Walker in Northern Ireland


A friend of journalist and film maker David Walker whose body was found yesterday in the Angkor temple complex in Cambodia has revealed that the 58-year-old Canadian who served with the 14th Intelligence Company* in Northern Ireland had a working relationship with the Canada Security Intelligence Agency.

And even though CSIS did not operate abroad, he said, Walker had established links with “Cambodian refugees with Khmer Rouge who links built lucrative lives in Canada and returned to Cambodia pursuing both political and financial enterprises there”.

During a live television interview on Canada TV Dr. Peter Vronsky, a professor of history of international relations at Ryerson University in Toronto produced a business card belonging to Walker’s former desk officer at CSIS and stated that after Walker was reported missing under highly mysterious circumstances on February 14, he called the number and a current officer at the desk took his

Vronsky stated he was subsequently debriefed by CSIS and asked not to reveal Walker’s relationship with them.

Peter Vrosnky

When asked whether Walker’s death in Cambodia might be related to his work here, Vronsky stated that some Cambodian refugees with Khmer Rouge links built lucrative lives in Canada and returned to Cambodia pursuing both political and financial enterprises there.

He pointed out that among some
of the people suspected in Dave Walker’s disappearance are Cambodian-Canadians returned to Cambodia.

Vronsky states that he came into possession of the card when he was debriefed by the CSIS officer in 1997 after his return from Chechnya where Vronsky worked undercover on a CTV produced investigative documentary on nuclear weapons smuggling after the fall of the Soviet Union.  Dave Walker had facilitated the debrief with the CSIS officer.

Vronsky states that several of Walker’s friends were aware of his links to CSIS but that they remained silent in the fear that Walker might have been kidnapped and was still alive and that such revelations would make matters worse for him – especially if he was in the hands of former Khmer Rouge members.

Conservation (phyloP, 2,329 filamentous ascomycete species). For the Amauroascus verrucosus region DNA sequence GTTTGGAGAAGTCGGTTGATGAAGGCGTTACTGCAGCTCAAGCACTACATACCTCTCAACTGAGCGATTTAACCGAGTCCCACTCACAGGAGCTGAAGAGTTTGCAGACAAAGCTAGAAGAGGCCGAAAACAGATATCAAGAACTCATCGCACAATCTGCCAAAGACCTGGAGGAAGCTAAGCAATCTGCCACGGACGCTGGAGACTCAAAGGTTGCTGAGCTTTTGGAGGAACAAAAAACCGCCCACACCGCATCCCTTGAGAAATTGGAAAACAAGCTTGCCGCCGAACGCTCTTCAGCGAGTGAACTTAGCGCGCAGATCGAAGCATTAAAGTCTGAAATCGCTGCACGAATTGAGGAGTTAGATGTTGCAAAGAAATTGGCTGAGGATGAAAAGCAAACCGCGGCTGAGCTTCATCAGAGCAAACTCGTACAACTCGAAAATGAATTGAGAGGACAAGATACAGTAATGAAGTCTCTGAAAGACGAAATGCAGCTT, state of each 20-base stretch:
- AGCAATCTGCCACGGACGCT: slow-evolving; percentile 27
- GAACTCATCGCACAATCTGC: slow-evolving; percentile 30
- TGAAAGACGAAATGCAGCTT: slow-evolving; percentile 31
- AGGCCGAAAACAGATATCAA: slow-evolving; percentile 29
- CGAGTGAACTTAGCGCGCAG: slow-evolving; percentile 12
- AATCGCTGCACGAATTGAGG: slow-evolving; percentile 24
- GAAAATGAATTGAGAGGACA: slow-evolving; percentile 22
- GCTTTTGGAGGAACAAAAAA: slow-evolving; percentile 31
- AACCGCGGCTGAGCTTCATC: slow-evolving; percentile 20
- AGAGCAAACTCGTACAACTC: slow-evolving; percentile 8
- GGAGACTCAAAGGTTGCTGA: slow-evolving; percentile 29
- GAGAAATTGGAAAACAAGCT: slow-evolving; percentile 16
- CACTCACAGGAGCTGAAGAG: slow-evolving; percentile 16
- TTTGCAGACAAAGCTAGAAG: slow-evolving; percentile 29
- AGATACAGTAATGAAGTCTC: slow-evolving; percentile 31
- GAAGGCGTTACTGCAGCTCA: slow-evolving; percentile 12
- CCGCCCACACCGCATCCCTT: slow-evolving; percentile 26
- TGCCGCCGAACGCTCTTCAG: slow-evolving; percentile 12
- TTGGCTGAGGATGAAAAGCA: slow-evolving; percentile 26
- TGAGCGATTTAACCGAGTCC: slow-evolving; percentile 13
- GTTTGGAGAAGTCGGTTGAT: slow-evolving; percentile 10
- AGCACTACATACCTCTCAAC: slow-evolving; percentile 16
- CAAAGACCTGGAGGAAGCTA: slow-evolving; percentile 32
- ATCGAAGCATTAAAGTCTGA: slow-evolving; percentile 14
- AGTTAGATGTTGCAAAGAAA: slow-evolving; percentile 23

Vronsky says that he was instructed by CSIS not to reveal Walker’s connections even to police or officials in Canada Foreign Affairs, but upon seeing a reluctance on the part of Canada Foreign Affairs to press the Cambodian authorities to upgrade the foot-dragging ‘missing persons’ investigation by Cambodian authorities of Walker’s disappearance to a criminal kidnapping investigation, he reluctantly informed a senior official in Ottawa at Foreign Affairs Canada in South East Asia case management, Jean-Francois Parizeau, and was assured that the Canadian government would
do its utmost in pressuring  Cambodia to conduct an effective and vigorous investigation and in persuading Cambodia to allow Canadian investigators to assist in finding Walker.

“Children found Dave Walker,” said Vronsky.  “What has Foreign Affairs been doing all this time?

What had the police been doing these last ten weeks?”

Vronsky said in the CTV interview that Cambodian Police have not even communicated with the Canadian police agency of record, the Edmonton Police (where Dave Walker’s next of kin reside) since March.

“Dave Walker deserved better that to be treated as some adventurer or tourist who bumbled his way into a dangerous place like Cambodian not knowing what he was doing.”